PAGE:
Beyond Reasonable Doubt

As a citizen of the United States, you are granted a number of essential rights and liberties—with one of the most important one of them being a presumption of innocence if you are ever accused of a crime. As a result, before you can be convicted of the charges against you, your guilt must be proven beyond a reasonable doubt. This is one of the most important things to remember if you are one of the countless drivers who are arrested for driving under the influence (DUI) each year.

Like any other criminal case, the burden of proof lies on the prosecution in a DUI trial. Since you are automatically presumed innocence, this means that the state must submit evidence that proves you are sufficiently guilty and that no reasonable person would think otherwise. If this requirement is not met, you cannot be convicted of the offense.

To meet the reasonable doubt requirement, the court must establish probable cause for the charges against you. In a DUI case, this requires two things: first, the prosecution must show that the officer who arrested you had a reason to stop you (such as speeding or running a red light); and second, that after pulling you over, the officer then had a reason to suspect you were under the influence of alcohol.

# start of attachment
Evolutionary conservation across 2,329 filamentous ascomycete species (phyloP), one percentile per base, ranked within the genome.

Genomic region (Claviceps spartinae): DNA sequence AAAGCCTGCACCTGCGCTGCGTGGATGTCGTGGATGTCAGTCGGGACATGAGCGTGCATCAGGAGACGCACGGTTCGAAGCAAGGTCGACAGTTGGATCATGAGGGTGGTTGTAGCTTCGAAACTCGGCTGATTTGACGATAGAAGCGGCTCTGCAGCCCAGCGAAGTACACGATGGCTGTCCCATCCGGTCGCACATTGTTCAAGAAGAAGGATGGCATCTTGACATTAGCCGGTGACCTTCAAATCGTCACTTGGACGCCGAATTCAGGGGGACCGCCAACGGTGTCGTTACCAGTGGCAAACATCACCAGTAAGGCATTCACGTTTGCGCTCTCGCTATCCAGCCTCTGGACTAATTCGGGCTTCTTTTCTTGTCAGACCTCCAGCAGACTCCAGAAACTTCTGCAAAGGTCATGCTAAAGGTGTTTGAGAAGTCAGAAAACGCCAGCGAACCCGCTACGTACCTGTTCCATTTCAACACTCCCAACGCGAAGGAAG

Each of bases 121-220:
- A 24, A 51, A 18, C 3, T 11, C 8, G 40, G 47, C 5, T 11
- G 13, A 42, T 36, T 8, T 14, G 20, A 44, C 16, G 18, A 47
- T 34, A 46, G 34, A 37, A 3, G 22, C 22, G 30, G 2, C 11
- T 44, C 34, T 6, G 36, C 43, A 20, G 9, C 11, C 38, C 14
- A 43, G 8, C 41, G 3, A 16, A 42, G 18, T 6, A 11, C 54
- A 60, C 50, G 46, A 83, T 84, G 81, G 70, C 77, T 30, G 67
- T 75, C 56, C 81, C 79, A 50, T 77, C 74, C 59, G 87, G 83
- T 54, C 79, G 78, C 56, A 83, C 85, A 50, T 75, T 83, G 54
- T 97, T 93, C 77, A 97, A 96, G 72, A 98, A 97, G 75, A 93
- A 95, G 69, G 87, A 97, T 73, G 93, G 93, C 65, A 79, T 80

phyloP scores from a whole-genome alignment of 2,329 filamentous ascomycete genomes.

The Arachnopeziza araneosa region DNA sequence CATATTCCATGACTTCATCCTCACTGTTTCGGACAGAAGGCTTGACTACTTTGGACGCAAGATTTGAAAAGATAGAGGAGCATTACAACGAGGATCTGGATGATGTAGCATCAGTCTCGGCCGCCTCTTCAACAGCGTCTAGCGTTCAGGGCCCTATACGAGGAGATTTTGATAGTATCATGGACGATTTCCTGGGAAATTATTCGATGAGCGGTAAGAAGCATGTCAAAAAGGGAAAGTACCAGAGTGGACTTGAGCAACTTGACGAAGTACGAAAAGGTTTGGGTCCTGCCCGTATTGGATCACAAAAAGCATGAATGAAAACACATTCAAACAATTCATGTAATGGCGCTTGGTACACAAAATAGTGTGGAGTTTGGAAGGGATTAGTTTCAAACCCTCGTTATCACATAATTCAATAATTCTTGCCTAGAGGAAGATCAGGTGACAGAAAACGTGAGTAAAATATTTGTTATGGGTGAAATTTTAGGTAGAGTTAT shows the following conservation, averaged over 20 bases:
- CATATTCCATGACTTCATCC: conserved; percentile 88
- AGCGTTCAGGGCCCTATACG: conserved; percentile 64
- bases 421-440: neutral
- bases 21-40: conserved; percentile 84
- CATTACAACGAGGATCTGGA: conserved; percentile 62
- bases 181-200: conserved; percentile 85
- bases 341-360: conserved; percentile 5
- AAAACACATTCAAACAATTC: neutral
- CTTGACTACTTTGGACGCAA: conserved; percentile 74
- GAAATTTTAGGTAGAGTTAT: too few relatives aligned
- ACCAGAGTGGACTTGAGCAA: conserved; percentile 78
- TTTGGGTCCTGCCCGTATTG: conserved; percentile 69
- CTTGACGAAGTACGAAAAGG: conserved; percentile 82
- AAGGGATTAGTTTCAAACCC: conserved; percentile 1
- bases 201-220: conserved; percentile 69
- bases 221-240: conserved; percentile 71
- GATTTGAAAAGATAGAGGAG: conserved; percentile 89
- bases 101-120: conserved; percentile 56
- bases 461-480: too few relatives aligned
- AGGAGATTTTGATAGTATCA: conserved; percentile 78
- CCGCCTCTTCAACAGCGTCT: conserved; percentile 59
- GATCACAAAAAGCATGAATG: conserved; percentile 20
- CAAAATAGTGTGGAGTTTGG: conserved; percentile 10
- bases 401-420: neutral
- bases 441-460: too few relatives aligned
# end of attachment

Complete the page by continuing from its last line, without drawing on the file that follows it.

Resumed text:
For example, if you were pulled over simply for driving late at night or in a bad neighborhood, the officer will be unable to meet the court’s probable cause requirement—which means the charges against you should be dismissed. Likewise, if you are pulled over for a traffic violation, and show no signs of impairment, your arrest will be considered unconstitutional.

Assuming the stop was warranted, the officer must now justify his or her reasons for suspecting you of DUI in order to meet the prosecution’s second probable cause requirement. Because law enforcement must have probable cause to administer a breathalyzer or chemical test, you must show signs of impairment (such as slurred speech or bloodshot eyes, for instance) before an officer can legally ask you to perform these tests.

Even if the prosecution meets its probable cause requirements, there are a number of defenses that can be used to create reasonable doubt for your conviction. Some of the most successful DUI defense tactics include challenging BAC calculations and/or field sobriety test results, as well as questioning the officer’s ability to administer the tests correctly. In some cases, your medical history could even be used to justify your actions at the time you were arrested.

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